Inside the World Uyghur Congress: The US-backed right-wing regime change network seeking the ‘fall of China’
While posing as a grassroots human rights organization, the World Uyghur Congress is a US-funded and directed separatist network that has forged alliances with far-right ethno-nationalist groups. The goal spelled out by its founders is clear: the destabilization of China and regime change in Beijing.
by Ajit Singh
Part 2 - The World Uyghur Congress, brought to you by the US government’s regime change arm
The WUC promotes itself as an “opposition movement against Chinese occupation of East Turkistan [sic]” that “represent[s] the collective interests” and is “the sole legitimate organization of the Uyghur people both in East Turkistan and abroad.”
Headquartered in Munich, Germany, the WUC is an international umbrella organization with a network of 33 affiliates in 18 countries around the world. The WUC and its affiliates — particularly the Uyghur American Association, Uyghur Human Rights Project, and Campaign for Uyghurs — are cited in nearly every Western media report on China’s Uyghur Muslims.
From its inception, the WUC has been backed by the National Endowment for Democracy (NED). With millions in US taxpayer money, the NED and its subsidiaries have backed opposition parties, “civil society” groups, and media organizations in countries targeted by the US for regime change.
Philip Agee, the late CIA whistleblower, described the work of the NED as a more sophisticated version of the old-fashioned covert operations that Langley used to engineer. “Nowadays,” Agee explained, “instead of having the CIA going around behind the scenes and trying to manipulate the process by inserting money here and giving instructions secretly and so forth, they have now a sidekick, which is this National Endowment for Democracy, NED.”
Agee’s assessment was confirmed by Allen Weinstein, a former Trotskyist and founding member of the NED. Weinstein told the Washington Post in 1991, “A lot of what we do today was done covertly 25 years ago by the CIA.”
When the WUC was founded in 2004, the NED’s then-senior Asia program officer, Louisa Coan Greve, praised the move as a “great accomplishment.”
The NED has provided the WUC with millions of dollars in funding, including $1,284,000 since 2016 alone, and millions of dollars in additional funding to WUC-affiliate organizations. The grants are earmarked for training Uyghur activists and youth in media advocacy and lobbying “to raise awareness of and support for Uyghur human rights,” with a particular focus on US Congress, European Parliament, and the United Nations.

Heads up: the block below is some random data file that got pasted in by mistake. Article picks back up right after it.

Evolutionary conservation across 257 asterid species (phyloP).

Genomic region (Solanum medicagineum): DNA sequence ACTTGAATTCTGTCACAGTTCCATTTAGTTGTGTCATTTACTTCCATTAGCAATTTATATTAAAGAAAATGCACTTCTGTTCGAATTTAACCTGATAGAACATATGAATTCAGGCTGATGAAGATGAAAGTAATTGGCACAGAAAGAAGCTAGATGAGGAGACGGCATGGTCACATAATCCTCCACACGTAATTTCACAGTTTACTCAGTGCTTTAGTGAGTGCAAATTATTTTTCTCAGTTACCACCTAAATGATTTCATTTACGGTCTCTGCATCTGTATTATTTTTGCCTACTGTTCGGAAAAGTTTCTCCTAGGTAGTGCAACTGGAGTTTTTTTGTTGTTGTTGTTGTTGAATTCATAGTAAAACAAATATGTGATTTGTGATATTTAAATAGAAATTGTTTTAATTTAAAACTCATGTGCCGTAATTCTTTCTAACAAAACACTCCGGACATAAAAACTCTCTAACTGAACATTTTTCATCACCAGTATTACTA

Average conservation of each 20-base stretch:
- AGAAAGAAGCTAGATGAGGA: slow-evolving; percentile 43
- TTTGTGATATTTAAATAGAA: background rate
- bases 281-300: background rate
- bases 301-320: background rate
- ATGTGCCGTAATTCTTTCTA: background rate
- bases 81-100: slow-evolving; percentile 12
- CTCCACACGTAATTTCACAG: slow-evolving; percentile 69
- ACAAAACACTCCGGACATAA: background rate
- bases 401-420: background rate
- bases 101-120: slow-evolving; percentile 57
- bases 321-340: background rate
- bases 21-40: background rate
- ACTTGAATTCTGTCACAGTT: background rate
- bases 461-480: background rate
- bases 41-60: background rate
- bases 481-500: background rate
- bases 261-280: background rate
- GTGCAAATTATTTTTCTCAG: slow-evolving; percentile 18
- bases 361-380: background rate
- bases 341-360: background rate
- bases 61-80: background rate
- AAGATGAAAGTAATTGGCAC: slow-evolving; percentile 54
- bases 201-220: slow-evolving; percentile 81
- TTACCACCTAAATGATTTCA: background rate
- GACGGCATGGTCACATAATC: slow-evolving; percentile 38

In 2018, the NED provided the WUC and its offshoots with close to $665,000, according to the former organization’s website.
The NED has played a direct role in molding the direction and politics of the WUC. Besides honeycombing WUC-affiliated organizations with NED operatives like Coan Greve, the NED has sponsored and organized annual “Leadership Training Seminars” for the WUC since 2007.
Many leading members of the WUC have also worked in senior positions for Radio Free Asia (RFA) and Radio Free Europe/Radio Liberty (RFE/RL). These US government-run news agencies were created by the CIA during the Cold War to project propaganda into China and the Soviet Union, and to stir up opposition to communism on these countries’ frontiers.
Unsurprisingly, the WUC is tightly aligned with Washington’s foreign policy agenda and hostile new Cold War strategy which seeks to contain and impede the rise of China. The WUC regularly meets with and lobbies US and Western politicians, urging them to isolate and “increase the pressure on China”; ratchet up economic sanctions; curb ties with China, and withdraw Western companies from the region.
The WUC celebrated the passage of The Uighur Act of 2019 by the US House of Representatives, in December 2019. The bill, which called on the Trump administration to enact sanctions against the Chinese government, was the latest in a string of anti-China achievements.
This regime change apparatus has made its strongest impact through the media, providing a constant source of self-styled Uyghur dissidents and human rights horror stories to eager Western reporters. The exposure the WUC and its affiliates receive extends well beyond corporate media outlets known for echoing Washington’s foreign policy talking points; even ostensibly adversarial, progressive, and left-wing media such as The Intercept, Democracy Now! and Jacobin Magazine have provided them with an uncritical platform.
While adopting the WUC’s narrative, these self-styled alternative outlets never seem to mention the close bonds the organization and its offshoots have forged with the US national security state and right-wing ethno-nationalist movements abroad. But the relationships are no secret. In fact, they appear to be a source of pride for WUC leadership.